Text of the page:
Research Suggests Bees Have Emotions And Are Sentient

Research Suggests Bees Have Emotions And Are Sentient

We've heard a lot about bees in recent years. They are more than just insects that make honey and sting us on occasion, they are crucial to our lives.

In the United States alone, bees are responsible for pollinating billions of dollars worth of crops on an annual basis, according to the USDA. Unfortunately, colony collapse and habitat destruction have caused a decline in bees, and this leaves many wondering how we will survive without them.

When you stop to think about it, bees are an essential agricultural insect. That being said, they don't get the same care as other animals that may live on a farm, such as a horse or a cow.

In fact, most people don't really give them much thought at all until they start disappearing. But that may be changing, if Stephen Buchmann has anything to say about it.

Buchmann is an ecologist and he wrote a book recently, "What a Bee Knows: Exploring the Thoughts, Memories and Personalities of Bees."

Even though bees have a tiny brain, about the size of a grain of sand, it seems as if there is much we have to learn about them or perhaps even from them. Recently, science has been looking into the mind of bees and has learned some interesting facts.

After learning more about bees, Buchmann and other scientists are reconsidering how they work with the insects and deal with them when it comes to research. They are considering them similar to mammals, such as monkeys or mice.

Experiments in the book actually took place quite a few years ago. At the University College of London, a professor did an experiment by hiding a robotic predatory spider inside of flowers.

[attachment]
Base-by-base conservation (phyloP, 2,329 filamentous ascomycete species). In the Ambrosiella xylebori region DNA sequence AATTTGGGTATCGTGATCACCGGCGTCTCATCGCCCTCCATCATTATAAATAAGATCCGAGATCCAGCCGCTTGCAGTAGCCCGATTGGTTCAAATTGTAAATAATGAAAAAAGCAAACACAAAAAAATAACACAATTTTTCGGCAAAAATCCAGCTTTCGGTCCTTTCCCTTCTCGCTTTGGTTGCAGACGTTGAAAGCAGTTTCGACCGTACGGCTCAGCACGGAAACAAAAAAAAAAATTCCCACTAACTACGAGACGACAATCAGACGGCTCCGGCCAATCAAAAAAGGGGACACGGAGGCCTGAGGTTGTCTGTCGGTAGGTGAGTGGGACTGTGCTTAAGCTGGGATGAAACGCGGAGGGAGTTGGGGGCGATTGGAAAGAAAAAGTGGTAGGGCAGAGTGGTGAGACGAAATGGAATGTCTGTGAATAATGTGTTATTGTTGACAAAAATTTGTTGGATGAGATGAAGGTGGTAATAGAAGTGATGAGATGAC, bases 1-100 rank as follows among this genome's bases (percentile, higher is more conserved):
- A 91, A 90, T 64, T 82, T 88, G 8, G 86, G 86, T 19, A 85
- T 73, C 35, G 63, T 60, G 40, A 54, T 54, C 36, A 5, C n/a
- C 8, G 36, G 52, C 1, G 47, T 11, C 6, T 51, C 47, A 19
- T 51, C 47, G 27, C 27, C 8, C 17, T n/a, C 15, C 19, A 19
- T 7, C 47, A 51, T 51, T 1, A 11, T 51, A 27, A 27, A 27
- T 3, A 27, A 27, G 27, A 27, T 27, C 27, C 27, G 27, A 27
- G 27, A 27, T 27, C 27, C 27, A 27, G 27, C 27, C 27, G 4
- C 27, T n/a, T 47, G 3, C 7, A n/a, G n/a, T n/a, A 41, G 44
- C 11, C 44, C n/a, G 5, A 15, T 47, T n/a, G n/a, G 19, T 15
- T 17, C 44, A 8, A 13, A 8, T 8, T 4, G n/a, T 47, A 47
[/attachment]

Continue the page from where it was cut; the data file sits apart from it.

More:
If a bee got too close to the spider, it would grab it and frighten it. The robotic spider would then release the bee before long.

The bees that were caught and released learned from the example and they avoided the spider in the future. Something else that was observed among bees was a posttraumatic stress disorder symptom and they would be too frightened to even get near the flowers that were occupied.

They also did research on the brains of bees, noting they had a surge of serotonin and dopamine when they were given sugar. The bees that were provided with sugar would forage more than other bees.

Another behavior that was noted in these insects was that they would return to the flower patches that yielded the best results. This was interesting because the researcher noted that different flowers were blooming from one week to the next.

It really showed the memory capacity of the bees.

One researcher, Lars Chittka, also noted that invasive neuroscience experiments are often conducted on bees. They would use electrodes implanted into the body and no anesthesia.

According to The Guardian, Chittka feels this is worth reevaluating because there are no regulations regarding these types of experiments.

Bees have been disappearing at an alarming rate. Without bees in place, the plants don't get pollinated as easily and it could affect the food supply.

The loss of beehives has been increasing in recent years and many feel that the unhappy disposition of bees could contribute to that problem.

This is seen in large measure in almond groves, where bees used to be buzzing everywhere. That is no longer the case.

Many of the bees have disappeared, both for unknown reasons and due to various techniques used by the industry to salvage as many almonds as possible.

Perhaps Chittka sums it up best when he speaks about the unique qualities of bees. According to The Guardian, he said: "These unique minds, regardless of how much they may differ from our own, have as much justification to exist as we do. It is a wholly new aspect of how weird and wonderful the world is around us."

Timothy Roberts

I love to write and it keeps me busy. I've been working online, full time since 1999. When you can't find me at the keyboard, you'll find me getting as much as I can out of life. I enjoy living simply, playing games, visiting the beach, and spending time with my family.

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